“It’s just a real hardship,” she says. “I adopted him — he’s my responsibility for better or for worse. He really is a good dog and he gets along great with my other dog, so we’ve kind of kept going with it.”
When It’s Best for Your Pet
The experts point out that though there’s guilt and relief on the human side when a pet is returned to a shelter or a rescue group or is rehomed, there are times when it’s best for the animal, too.
“If it’s not a good match for the person, then it’s probably not for the pet, either,” the ASPCA’s Weiss says.
In the case of purebred animals, breeders usually ask prospective buyers a lot of questions and give them plenty of information so the breeders know they are placing their dogs or cats in homes that are good fits.
“A responsible breeder will always take back one of its puppies or adult dogs if the owner is for any reason unable to keep it,” states the American Kennel Club (AKC). “So if you are faced with the dilemma of having to rehome your dog, always contact your breeder first.”
The AKC also has its own network of breed-specific rescues, which can help with finding a home that’s better suited to a dog.
Joan Miller, a longtime cat breeder and outreach and education chair for The Cat Fanciers’ Association, says returning a cat to a breeder can sometimes be more complex because of the risk of infectious illness that a cat coming back to the cattery might pose to the other kittens and adult cats. Still, she says she thinks a contract is important for spelling out the procedure if a cat has to be returned. In many cases, if the breeder can’t take the animal back, he or she will try to find a new home for it.
(As a reminder, not every breeder adheres to these practices, so buyers should beware.)
A Trial Run
Many shelters and rescues also have contracts saying they’ll take an animal back if there’s a problem. For example, the Best Friends Animal Society in Utah makes a lifetime promise to take their animals back at any time.
Like a growing number of organizations, Best Friends allows a potential adopter to take an animal home or to a hotel (if he or she has traveled to the Utah sanctuary) to spend more quality time together and get a better idea of whether a match is a good one. The group also recommends fostering before adopting. Both allow you to get to know a dog or cat better and experience what the pet is like outside a shelter environment. But the unexpected can happen.
Best Friends adoption manager Kristi Littrell had one situation where a nice couple adopted a terrier, but the dog had something in her past that made her scared of the husband. He felt horrible, and the dog was always terrified. The couple worked with Littrell and ended up bringing the dog back and taking home a different terrier.
“We don’t just adopt them out and leave them,” Littrell says. “We do our best to find that lifetime match, but stuff happens. People lose their homes, their own health crashes or, for one reason or another, the animal has to come back to us, and that’s OK…The animals are resilient. It’s amazing what some of these guys have gone through, and they still like people.”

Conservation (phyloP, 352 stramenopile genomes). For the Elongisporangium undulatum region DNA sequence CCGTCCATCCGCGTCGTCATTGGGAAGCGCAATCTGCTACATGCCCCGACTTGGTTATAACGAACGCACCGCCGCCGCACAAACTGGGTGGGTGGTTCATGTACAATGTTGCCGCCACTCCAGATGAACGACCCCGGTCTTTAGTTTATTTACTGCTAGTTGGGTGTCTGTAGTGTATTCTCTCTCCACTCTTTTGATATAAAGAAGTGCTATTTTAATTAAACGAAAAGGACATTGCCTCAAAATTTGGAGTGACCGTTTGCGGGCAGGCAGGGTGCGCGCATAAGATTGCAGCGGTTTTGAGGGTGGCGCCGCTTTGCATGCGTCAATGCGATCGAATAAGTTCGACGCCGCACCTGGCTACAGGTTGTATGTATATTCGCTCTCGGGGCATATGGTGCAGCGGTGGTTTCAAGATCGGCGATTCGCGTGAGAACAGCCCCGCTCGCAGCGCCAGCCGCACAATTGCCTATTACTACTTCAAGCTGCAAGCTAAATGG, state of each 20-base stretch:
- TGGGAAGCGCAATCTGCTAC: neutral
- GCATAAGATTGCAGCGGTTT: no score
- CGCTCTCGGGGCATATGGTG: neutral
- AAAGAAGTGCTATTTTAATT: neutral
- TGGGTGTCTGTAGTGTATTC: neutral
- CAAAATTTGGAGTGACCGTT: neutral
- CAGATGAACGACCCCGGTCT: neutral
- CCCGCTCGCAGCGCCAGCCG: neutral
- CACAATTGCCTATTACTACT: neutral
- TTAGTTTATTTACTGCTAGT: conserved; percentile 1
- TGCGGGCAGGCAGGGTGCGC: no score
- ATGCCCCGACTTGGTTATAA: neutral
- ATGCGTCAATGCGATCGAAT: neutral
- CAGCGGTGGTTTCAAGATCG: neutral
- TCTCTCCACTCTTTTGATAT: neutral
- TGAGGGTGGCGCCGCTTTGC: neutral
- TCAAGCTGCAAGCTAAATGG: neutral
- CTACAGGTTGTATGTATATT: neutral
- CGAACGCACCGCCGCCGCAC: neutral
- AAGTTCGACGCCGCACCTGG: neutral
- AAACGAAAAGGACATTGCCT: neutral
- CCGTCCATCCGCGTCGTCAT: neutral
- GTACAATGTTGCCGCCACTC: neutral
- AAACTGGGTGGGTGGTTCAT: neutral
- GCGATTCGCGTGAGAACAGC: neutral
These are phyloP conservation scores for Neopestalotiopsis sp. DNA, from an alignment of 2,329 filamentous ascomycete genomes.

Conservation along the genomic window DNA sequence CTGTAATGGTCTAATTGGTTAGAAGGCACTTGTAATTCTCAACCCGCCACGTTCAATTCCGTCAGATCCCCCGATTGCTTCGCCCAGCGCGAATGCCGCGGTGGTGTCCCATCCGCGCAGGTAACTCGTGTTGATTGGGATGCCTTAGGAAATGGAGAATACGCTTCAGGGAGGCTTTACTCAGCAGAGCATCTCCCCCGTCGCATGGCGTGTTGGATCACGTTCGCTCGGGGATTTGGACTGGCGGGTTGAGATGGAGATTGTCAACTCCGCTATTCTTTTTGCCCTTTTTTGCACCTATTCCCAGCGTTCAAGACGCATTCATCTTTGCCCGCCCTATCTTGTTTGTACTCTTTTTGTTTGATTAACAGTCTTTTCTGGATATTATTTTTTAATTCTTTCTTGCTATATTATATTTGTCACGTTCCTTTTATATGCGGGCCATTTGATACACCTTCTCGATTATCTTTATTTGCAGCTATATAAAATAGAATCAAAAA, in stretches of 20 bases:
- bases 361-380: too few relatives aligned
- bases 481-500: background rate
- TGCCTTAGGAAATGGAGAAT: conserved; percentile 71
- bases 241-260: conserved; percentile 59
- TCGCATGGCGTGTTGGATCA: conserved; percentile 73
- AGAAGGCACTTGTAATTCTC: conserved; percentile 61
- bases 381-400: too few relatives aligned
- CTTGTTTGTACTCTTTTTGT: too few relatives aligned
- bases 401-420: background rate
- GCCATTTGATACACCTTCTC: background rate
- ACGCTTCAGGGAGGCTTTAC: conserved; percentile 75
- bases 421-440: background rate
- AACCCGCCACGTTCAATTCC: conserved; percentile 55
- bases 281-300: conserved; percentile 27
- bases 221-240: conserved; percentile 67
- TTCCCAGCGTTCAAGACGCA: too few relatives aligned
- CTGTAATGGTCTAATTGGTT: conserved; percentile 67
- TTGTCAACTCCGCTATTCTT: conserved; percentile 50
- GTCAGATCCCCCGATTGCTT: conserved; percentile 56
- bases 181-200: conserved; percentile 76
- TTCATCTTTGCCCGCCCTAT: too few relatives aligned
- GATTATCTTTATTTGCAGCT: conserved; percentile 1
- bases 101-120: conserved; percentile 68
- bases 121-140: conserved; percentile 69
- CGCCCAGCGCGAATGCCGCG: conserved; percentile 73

Financial troubles and human health problems that crop up after someone takes in a dog or cat can make it hard to keep a pet. It’s something Kim Wolf, director of the nonprofit Beyond Breed in Brooklyn, New York, sees every day.
Wolf combines her background in social work and animal welfare to help pet owners in underserved, low-income areas, many of whom have taken in strays. She helps connect them with the resources they need and either can’t afford or don’t know are there.
Her group might help get an animal spayed or neutered, provide pet food or grooming, drive to a pet store to get a crate because the owner doesn’t have a car or offer temporary boarding.
Wolf sees a lot of people who are forced to give up their pets when they have to move into apartments that aren’t pet friendly. “It’s not that these people don’t want to keep their pets; it’s that they’re having to choose between their pets and the roof over their heads,” she says.
She points out that lower-rent apartments usually aren’t the ones that are pet friendly, and many landlords have size restrictions on animals or a limit on the number of pets or require deposits too large for someone living paycheck to paycheck. “Life circumstances happen, and not everyone has the resources to get through them,” she says.
Wolf also oversees a program that helps senior citizens in New York keep their pets by taking them for walks or to the vet. Sometimes simple things like that can help someone keep his or her pet.
“Certainly the goal is, the adopter comes in, we make the right match, they go home and everything’s great,” Weiss says. “But if we’re judgmental when he brings [the pet] back, then he’ll probably get a pet from another source that may or may not be a humane one. [The adopter] came to our shelter to save a life. We just have to find the right one.
“There are organizations that can be judgmental toward the person, but more and more shelters are moving away from that and understanding that adopters are just like us and understanding that it just didn’t work out,” Weiss says. She explains that if an animal comes back, at least the shelter workers know a lot more about that pet than they did before, which can facilitate another potential adoption.
After the heartbreaks of her first two adoptions gone wrong, Alexandra found two more cats who needed homes and who were a better fit, and now has a happy ending to her story.
“It was hard to take in these other cats and develop attachments to them and have to give them back,” she says. “Finally, I have a little cat family.”
By Amy Sinatra Ayres provided by vetstreet.com